Tuesday 17 September 2019

Q&A: Review found Scouting Ireland's handling of 2016 rape allegation was 'deeply flawed'


(Stock photo)
(Stock photo)
Cormac McQuinn

Cormac McQuinn

Q: How did the revelations about suspected child abuse in the scouts emerge?

Scouting Ireland has been at the centre of controversy over governance issues for more than a year. It has seen funding withheld by Children's Minister Katherine Zappone until it promised to implement reforms. One of those commitments was to carry out a full review of historic cases. Child safeguarding expert Ian Elliot carried out the probe. Ms Zappone revealed that this review has so far found evidence of 71 suspected abusers and 108 victims. Most of the alleged abuse took place between the 1960s and 1980s.

Q: What was the initial controversy over governance?

Serious questions were raised about the organisation's handling of a rape allegation made in 2016 by a female scout leader against one of Scouting Ireland's officials. The incident was alleged to have taken place in 2009. A man was suspended but was reinstated after the DPP decided not to proceed with the case. A 2017 review by Mr Elliot reportedly found Scouting Ireland's handling of the allegation was "deeply flawed". An independent barrister has since been hired to conduct a full investigation into the allegation. Ms Zappone said she became aware of deficits in governance at Scouting Ireland in March. She temporarily withheld funding at this point. Former senator Jillian van Turnhout was appointed to examine governance.

Q: What did her report say?

Ms van Turnhout found a "dysfunctional" culture in Scouting Ireland where there was "blind loyalty" to senior figures. This is said to have led to decisions that were against the interests of the organisation. Scouting Ireland promised to act on her recommendations and the board announced its intention to resign in October. Ms Zappone restored three-months' worth of State funding of around €220,000 as a result of these promises. Funding was later suspended again in September after Ms Zappone had further concerns. A new board was appointed and funding was later restored for six months on the condition the organisation reforms its child protection rules. A progress report on this is due by the end of March.

Q: How many of the historic child abuse cases resulted in prosecutions?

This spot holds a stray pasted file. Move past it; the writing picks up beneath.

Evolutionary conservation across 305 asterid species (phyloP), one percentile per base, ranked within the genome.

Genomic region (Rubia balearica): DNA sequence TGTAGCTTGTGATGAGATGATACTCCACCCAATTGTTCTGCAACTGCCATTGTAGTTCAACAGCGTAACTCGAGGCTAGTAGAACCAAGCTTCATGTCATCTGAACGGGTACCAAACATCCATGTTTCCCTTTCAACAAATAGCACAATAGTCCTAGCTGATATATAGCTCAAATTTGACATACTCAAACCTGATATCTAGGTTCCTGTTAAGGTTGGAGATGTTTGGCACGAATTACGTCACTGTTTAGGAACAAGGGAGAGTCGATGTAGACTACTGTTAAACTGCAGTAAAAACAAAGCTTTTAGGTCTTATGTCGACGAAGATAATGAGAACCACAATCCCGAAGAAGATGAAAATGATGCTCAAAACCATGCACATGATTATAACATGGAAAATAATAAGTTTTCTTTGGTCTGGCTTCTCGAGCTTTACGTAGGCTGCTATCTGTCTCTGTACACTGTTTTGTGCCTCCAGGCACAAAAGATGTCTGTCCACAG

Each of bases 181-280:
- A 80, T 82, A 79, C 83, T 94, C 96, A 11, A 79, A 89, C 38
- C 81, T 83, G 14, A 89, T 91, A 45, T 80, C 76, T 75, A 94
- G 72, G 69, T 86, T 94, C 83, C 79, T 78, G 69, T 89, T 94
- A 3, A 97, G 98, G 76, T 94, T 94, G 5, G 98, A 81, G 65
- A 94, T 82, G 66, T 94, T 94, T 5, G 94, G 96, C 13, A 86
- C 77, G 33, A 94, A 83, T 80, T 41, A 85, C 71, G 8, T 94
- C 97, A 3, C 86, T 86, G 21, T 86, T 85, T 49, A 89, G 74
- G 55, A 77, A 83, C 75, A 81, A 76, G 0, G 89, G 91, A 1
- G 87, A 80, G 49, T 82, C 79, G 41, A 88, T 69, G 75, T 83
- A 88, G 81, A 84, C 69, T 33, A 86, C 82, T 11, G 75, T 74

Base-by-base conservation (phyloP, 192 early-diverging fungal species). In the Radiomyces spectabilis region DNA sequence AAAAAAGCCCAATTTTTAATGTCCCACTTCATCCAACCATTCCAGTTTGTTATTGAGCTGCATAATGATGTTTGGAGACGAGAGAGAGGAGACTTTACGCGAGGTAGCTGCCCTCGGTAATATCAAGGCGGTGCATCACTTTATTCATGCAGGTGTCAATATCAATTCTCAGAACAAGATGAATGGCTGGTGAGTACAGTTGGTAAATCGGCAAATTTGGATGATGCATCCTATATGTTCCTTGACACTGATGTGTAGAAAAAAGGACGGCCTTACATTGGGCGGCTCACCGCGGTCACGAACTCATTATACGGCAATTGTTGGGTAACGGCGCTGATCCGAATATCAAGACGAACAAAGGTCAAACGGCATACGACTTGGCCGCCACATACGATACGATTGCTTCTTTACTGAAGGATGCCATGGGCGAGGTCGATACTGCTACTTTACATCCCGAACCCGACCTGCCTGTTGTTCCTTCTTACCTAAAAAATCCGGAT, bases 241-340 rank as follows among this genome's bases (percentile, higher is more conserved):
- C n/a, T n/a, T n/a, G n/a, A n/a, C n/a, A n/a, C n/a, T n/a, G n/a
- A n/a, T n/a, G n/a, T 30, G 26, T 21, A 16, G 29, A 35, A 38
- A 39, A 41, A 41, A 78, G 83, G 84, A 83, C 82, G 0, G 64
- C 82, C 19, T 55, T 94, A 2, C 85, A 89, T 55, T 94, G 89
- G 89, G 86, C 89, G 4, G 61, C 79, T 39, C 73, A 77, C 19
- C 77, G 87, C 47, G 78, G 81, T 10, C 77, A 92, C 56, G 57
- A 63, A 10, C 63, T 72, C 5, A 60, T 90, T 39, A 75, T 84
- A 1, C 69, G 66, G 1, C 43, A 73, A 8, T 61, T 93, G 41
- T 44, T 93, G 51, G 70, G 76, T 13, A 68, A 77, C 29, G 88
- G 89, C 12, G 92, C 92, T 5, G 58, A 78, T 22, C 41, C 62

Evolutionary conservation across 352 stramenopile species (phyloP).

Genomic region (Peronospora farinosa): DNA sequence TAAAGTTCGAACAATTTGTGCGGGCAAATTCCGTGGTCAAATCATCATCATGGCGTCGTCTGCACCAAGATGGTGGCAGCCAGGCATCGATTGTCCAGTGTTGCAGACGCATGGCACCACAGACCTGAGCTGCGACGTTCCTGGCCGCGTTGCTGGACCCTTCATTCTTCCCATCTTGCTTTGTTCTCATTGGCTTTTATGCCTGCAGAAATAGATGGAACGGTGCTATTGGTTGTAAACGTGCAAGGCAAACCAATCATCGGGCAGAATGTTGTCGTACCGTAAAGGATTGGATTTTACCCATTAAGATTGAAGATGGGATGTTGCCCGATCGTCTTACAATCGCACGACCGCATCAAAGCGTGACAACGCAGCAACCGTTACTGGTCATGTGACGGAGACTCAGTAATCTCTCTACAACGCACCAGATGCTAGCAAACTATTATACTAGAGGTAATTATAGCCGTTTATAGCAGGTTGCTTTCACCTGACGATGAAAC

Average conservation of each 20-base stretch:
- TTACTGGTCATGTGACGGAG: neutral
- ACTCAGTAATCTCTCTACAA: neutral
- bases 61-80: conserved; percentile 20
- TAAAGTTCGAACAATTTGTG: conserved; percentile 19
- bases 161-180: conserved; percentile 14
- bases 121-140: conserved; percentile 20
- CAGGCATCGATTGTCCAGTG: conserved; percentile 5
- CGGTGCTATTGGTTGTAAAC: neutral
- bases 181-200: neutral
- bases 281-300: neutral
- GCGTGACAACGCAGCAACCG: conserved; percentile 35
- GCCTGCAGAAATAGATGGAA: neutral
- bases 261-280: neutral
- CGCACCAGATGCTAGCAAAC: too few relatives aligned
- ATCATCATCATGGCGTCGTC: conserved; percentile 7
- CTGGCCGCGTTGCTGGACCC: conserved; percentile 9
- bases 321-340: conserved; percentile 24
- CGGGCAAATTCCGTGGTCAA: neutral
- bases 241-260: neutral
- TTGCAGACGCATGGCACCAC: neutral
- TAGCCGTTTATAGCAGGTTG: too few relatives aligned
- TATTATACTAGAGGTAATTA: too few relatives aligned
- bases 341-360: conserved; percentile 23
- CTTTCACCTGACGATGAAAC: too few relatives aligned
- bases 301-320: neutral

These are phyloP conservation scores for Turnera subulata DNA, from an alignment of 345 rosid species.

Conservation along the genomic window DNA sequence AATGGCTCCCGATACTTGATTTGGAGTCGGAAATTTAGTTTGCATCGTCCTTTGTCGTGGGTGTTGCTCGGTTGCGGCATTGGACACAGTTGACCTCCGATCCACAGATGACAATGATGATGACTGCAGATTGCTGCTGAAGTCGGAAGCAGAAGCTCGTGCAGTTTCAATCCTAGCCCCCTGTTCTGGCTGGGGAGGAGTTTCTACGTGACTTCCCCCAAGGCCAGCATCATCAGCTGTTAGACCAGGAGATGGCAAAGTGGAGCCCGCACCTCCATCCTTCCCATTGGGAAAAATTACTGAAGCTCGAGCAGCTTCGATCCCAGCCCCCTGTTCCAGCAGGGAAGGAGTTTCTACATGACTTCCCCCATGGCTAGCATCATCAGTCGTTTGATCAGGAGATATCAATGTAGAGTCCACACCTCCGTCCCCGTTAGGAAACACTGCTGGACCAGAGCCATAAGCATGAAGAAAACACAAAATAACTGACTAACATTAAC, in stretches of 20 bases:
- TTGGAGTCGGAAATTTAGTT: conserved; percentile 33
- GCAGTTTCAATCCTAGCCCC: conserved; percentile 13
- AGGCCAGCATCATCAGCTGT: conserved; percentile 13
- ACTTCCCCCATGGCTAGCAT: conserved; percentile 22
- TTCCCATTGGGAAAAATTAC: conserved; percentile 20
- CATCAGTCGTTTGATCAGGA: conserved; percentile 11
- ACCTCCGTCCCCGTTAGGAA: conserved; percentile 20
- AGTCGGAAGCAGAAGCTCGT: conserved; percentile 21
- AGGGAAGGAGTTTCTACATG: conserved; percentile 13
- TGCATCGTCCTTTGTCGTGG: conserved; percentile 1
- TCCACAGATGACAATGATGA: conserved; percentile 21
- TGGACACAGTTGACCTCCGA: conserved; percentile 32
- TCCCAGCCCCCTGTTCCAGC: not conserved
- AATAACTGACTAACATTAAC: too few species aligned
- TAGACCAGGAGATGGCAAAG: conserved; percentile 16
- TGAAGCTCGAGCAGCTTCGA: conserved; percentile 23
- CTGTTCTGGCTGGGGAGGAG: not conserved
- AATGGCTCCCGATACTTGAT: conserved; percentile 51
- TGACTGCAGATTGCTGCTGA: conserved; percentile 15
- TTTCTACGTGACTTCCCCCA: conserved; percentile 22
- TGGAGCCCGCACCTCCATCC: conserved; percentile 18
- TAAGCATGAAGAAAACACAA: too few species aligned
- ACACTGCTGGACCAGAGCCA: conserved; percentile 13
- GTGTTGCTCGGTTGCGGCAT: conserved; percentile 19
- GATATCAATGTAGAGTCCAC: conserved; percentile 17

This is not clear. Gardaí did not respond directly when asked but said any allegations reported to them will be fully investigated. Scouting Ireland did not respond to questions on the matter. A Department of Children statement said: "According to Scouting Ireland, because prosecutions and convictions are not matters that lie within their remit they will check their files to establish what they know happened. Where they have the information, they will share it with the minister and officials."

Q: What steps has Scouting Ireland taken to ensure children are safe now?

Ian Elliot is working as interim safeguarding manager. He insisted there were "very good" measures in place at the organisation's jamboree earlier this year. Scouting Ireland this week advertised for a permanent safeguarding manager. There are to be other professional safeguarding officers and they will need administrative support. Chief executive John Lawlor said this will require "substantial investment". Chairperson Aisling Kelly said: "Safeguarding of children and adults is our number one priority."

Q: What happens next?

Mr Elliot's review of historical cases is continuing. Other victims are expected to come forward. Ms Zappone has written to Scouting Ireland seeking an urgent meeting. She wants full details of its proposed protocols to deal with alleged victims. A spokesperson said: "Until she is provided with these details, it is far too early to outline the next course of action."

Irish Independent

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